• Demonstrate how quickly underglazes dry when applied to the bisque ware. The children will need to dip their brushes often to avoid scrubbing and to cover all areas. They should carefully dab into any cracks or rough areas on the clay surface, brushing away any puddles. Explain that designs can be put directly on top of dried underglazes and that the last color painted is the one that will show.
  • Discuss ways to integrate the figures with the pots, such as through color and repetition of design.
  • Have the children apply the underglazes to their pots and allow the pieces to dry overnight.
Note: If time permits, low-fire the painted pieces before applying the clear glaze. However, if done carefully, the glaze can be applied directly over the dried underglazes.

Last Session
  • Set out clear glaze and brushes.
  • Set out the painted clay pieces.
How to Begin
  • In this session, the children will be applying a clear glaze to their pots which will give the clay a shiny and strong surface. Explain that the clear glaze will cover up the colors temporarily. When the clay is fired in the kiln again, the glaze will melt and turn clear, allowing the colors to show through.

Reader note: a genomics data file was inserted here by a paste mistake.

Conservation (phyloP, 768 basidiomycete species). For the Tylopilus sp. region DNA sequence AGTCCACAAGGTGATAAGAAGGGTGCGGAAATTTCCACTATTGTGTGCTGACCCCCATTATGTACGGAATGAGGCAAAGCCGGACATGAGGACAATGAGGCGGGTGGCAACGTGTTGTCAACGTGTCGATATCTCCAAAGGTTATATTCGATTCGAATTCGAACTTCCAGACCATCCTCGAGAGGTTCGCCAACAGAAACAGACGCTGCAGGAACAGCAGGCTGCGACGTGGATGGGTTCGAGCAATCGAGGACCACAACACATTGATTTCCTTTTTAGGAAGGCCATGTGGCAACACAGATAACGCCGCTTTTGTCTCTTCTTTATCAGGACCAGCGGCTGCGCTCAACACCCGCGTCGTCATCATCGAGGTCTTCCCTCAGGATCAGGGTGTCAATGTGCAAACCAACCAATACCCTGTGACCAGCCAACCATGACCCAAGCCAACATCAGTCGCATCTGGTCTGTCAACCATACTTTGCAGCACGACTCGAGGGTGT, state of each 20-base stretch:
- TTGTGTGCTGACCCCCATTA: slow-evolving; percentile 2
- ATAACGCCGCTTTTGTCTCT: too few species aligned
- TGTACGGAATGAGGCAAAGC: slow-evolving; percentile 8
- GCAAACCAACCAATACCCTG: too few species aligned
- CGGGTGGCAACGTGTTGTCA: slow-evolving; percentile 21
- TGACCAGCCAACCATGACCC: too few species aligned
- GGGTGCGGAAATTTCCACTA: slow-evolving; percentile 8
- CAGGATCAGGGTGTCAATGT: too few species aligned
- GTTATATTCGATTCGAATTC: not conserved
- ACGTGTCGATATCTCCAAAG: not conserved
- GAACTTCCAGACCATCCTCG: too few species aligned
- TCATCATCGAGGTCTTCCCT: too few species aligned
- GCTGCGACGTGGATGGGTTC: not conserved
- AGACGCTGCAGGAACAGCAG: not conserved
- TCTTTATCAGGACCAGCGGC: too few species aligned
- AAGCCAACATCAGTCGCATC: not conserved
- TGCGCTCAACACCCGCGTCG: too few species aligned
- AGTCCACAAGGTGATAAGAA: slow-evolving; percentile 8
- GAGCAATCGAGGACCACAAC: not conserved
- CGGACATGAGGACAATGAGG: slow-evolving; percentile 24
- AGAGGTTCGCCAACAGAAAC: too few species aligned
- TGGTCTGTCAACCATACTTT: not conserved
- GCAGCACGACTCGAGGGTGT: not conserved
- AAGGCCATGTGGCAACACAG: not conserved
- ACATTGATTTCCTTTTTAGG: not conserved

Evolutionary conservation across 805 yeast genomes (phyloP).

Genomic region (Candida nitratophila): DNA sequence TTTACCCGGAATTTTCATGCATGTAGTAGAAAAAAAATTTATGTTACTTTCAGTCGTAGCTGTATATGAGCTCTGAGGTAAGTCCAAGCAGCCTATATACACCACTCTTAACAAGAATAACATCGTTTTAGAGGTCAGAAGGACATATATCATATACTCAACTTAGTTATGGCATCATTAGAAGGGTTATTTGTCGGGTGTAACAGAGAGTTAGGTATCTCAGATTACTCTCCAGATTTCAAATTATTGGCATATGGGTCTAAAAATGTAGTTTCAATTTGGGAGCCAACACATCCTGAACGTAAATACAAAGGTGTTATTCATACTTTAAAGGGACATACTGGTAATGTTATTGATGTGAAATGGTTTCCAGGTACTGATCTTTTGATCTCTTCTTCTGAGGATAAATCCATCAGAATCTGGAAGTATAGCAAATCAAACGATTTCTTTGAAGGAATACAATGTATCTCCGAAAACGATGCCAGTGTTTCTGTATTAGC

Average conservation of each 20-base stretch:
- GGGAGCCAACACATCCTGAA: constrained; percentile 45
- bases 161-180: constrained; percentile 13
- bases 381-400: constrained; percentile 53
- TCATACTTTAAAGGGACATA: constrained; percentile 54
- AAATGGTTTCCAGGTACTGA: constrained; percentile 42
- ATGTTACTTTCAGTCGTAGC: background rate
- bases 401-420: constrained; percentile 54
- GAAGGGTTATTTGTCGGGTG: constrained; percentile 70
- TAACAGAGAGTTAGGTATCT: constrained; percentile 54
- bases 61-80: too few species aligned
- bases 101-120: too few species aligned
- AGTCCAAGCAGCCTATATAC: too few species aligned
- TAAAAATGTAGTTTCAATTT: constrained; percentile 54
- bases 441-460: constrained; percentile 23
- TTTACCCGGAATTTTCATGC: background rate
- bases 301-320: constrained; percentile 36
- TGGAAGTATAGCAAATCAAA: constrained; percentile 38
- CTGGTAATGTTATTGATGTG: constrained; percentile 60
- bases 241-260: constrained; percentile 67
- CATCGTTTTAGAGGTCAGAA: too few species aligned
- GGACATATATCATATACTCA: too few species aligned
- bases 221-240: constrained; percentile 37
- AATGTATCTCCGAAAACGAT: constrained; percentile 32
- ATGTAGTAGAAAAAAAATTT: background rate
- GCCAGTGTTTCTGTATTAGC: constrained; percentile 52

• To avoid putting on too much clear glaze, which will cause the colors to become cloudy after firing, be sure the children understand that when the glaze is first applied it will look transparent. As it dries it will become opaque. (The number of coats will vary according to the glaze instructions, but usually one coat is sufficient.)